Is today’s rogue independence poll a stunning example of a megacorps media company using a cheap trick to sell is wares through other megacorps newspaper companies, or just a crap piece of work by a rubbish branch office?

There’s a poll out today by a company called Kantar (here, I prefer Kant). In spite of (actually, it turns out, because of) Kant not being a well-known polling brand its poll has got a lot of publicity.

According to the report, only 40% of Scots support independence. If true, this would indeed represent a significant slump in support for independence, since the figures for independence support have been steady in the mid-to-high 40s for quite a long time.

The ‘Kant’ report confirms that, as has been the case for some time, most Scots want an independence referendum. But by segmenting that question and introducing options on timetables, Kant has enabled anti-independence outlets to follow on with pieces which imply that most people are actually against a referendum.

As ‘Kant’ knows, though, it’s the headline figure of 40% which gets their poll, and therefore their brand, properly into the papers.

In general, newspapers and telly companies don’t have enough money to spend on polls to make political polling worthwhile for private sector polling companies. Certainly not in Scotland. The reason political polling’s done at all is because it gets market-research companies ‘free’ publicity, especially at election time. Market research is almost entirely business-to-business; these companies need to keep their brand well-known by the public, though, or they find it hard to impress possible clients. Putting out a contentious poll at election time, as Kant has done here, is therefore the cheapest trick in the shameless-self-publicity book.

So who or what is Kant(ar), that it’s able to get its poll – and therefore its own name – right onto the front pages?

Kant is in fact the new name for the formerly well-known TNS-BMRB polls. Kant’s an organising unit inside media behemoth WPP. Last September, WPP/Kantar has kindly let me know, TNS-BMRB was rebranded ‘Kantar’.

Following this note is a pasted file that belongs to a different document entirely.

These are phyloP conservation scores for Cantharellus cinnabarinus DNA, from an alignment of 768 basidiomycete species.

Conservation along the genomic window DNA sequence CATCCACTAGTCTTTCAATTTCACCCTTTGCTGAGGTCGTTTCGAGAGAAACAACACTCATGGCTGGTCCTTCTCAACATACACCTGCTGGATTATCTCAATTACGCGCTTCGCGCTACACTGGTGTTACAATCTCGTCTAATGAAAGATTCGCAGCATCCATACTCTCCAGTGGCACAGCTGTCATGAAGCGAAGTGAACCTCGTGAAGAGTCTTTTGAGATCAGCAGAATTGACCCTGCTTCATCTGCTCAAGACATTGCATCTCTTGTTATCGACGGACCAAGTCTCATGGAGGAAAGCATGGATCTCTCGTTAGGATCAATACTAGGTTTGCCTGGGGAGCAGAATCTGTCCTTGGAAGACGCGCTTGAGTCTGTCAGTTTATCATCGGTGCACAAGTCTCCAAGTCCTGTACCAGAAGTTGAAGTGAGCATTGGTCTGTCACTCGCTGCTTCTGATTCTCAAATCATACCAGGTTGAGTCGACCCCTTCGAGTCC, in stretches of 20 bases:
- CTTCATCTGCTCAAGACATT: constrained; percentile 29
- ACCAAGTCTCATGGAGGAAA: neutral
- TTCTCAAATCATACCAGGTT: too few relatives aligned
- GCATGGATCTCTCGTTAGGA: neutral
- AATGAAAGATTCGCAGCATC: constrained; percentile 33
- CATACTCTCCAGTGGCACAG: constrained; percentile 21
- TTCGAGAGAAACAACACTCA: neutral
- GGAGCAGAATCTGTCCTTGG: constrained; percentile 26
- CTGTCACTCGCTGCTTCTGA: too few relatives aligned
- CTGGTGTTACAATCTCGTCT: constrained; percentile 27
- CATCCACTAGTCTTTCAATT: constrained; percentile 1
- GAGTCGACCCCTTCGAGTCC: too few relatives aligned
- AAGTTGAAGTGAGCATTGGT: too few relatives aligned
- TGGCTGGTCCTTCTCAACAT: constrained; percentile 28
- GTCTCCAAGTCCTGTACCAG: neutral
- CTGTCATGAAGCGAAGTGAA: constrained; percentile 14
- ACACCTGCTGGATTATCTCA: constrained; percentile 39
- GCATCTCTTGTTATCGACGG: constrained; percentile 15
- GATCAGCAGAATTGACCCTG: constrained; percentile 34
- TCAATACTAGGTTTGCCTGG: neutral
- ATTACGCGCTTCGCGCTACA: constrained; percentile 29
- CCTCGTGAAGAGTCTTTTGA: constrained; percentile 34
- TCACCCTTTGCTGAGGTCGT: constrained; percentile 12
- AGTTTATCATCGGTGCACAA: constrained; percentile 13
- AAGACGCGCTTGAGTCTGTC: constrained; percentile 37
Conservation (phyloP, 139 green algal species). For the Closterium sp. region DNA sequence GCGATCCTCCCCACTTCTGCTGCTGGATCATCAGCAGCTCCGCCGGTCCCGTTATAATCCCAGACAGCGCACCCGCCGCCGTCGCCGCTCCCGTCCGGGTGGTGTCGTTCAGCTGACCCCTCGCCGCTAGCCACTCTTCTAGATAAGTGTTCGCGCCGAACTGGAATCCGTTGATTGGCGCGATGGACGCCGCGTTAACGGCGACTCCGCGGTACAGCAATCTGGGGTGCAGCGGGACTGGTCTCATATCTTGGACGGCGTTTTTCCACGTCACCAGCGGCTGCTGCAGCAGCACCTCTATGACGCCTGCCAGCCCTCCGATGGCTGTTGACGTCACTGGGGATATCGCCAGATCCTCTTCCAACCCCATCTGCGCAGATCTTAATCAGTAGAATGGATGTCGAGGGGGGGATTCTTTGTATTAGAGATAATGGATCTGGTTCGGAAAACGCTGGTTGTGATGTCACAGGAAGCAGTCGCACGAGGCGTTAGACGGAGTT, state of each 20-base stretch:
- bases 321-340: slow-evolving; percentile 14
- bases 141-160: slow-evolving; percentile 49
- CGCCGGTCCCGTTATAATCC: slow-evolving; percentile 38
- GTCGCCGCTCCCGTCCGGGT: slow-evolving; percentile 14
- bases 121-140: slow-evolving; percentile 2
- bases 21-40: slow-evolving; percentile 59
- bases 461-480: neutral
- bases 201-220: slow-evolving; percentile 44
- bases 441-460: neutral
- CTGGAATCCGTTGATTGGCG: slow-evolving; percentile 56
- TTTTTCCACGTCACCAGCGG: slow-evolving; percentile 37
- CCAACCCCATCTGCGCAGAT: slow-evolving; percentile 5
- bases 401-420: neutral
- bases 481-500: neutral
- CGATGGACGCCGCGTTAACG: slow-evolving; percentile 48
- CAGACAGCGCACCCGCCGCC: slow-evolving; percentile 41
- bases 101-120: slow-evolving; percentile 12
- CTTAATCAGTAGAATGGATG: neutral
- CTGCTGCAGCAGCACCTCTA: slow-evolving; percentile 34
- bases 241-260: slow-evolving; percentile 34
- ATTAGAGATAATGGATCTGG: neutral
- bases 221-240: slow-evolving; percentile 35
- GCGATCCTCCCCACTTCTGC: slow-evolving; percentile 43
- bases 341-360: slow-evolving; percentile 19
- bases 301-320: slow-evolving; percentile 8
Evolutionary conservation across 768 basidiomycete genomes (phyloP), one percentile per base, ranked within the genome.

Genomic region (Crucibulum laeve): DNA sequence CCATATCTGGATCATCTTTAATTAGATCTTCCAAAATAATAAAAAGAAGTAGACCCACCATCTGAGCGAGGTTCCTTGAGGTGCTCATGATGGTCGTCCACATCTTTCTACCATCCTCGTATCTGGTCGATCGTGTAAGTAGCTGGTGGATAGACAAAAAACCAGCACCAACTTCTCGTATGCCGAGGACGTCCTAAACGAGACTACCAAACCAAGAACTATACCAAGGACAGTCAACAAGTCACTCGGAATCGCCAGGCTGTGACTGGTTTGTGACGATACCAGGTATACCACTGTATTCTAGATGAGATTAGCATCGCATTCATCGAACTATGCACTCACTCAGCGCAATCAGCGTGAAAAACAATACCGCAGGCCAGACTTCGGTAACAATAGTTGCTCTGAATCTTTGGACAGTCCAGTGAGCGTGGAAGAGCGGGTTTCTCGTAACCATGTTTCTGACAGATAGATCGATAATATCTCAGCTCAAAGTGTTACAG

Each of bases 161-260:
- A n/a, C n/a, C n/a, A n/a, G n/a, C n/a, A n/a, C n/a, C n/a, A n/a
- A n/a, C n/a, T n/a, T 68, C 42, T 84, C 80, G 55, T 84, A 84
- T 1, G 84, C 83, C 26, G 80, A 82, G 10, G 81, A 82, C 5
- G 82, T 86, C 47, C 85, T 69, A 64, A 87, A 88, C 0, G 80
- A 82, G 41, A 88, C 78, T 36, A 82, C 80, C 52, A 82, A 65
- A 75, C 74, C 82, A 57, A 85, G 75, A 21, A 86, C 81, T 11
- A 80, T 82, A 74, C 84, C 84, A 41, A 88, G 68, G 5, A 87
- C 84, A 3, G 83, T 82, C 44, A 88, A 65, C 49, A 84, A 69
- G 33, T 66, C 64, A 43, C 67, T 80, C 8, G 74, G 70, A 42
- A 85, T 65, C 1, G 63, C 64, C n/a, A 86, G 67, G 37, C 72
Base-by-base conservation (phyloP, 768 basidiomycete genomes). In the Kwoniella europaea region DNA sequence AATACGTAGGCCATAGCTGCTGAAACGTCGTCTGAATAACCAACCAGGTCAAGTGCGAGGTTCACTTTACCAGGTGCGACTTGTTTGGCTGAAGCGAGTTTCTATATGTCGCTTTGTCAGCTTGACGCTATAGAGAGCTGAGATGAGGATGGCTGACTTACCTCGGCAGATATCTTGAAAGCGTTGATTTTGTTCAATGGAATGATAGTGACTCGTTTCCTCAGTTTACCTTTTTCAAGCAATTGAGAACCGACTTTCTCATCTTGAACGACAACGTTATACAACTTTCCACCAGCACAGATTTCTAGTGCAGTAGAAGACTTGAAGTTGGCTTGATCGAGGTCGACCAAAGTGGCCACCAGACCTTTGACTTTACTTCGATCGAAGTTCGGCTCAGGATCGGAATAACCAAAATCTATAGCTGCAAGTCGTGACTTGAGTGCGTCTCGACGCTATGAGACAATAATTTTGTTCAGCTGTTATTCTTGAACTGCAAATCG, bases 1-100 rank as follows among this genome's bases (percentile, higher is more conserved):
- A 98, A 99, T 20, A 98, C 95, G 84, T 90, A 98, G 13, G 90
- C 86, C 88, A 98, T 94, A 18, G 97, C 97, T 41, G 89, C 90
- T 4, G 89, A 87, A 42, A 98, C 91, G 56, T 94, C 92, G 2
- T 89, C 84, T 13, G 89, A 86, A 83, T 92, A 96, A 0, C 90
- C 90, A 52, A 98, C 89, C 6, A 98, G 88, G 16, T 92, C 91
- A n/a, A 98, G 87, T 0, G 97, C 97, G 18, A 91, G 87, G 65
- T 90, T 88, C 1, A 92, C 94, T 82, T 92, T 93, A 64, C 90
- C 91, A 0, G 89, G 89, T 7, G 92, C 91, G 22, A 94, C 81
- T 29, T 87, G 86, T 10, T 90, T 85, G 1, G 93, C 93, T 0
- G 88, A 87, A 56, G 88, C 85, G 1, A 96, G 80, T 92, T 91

WPP, a world media empire in every way,  is pretty much the sole creation of Sir Martin Sorrell. It’s an astonishing commercial success and Sorrell squeezes every penny out of every unit. Here he is talking about Scotland. Who knows what the reason for the re-branding is, but whatever it is it’s everyone’s job to make sure we all get to know about it.

Kant has a wee office in Edinburgh. Tom Costley, quoted in Schofield’s piece, is the Deputy Managing Director of something or other based there and hasn’t updated the branding on his own Linkedin profile yet.  Bless. It’s unlikely the unit he’s responsible for has 500+ workers his profile suggests. More likely that this refers to Kant or even WPP across the world. More to the point, if you go to the UK part of the Kant website you’ll see that Scotland’s just a wee outpost with no real executive or policy presence at all; mentions that Scotland even exists are hard to find.

It feels like what’s happened here is US/London-based WPP planners have wanted to consolidate public awareness of the new polling brand ‘Kantar’ and, amongst other things, they’ve asked the wee office in Scotland to do what it can to get the Kant brand in the news.

Scottish independence, and of course the UK election, are big enough stories to impact upon the most corporate-minded of London/US based planners. And if you want to make a splash with your new brand, another boring old poll which confirmed what we all know would hardly do the trick.

Tom Costley and his wee band (who look like very nice folk) seem to have decided to produce an outlier poll. There are professional guidelines, of course, but within those there’s plenty of room to generate a bit of spin through questionnaire design and so forth. They won’t be criticised in the industry because it’s a common trick. Two important things for such companies, though, is not to do it too often and to balance the result out over time with more credible polls.

So there it is. Today’s Kant poll is a cheap trick where perfectly regular folk bullshit the public for money. Watch ‘Kant’ change its tune in future Scottish polls over time. And in the meantime, consider if ‘Kant’ (Scotland) hasn’t just been a bit too rubbishly blatant for the high standards of the likes of WPP and Sorrell.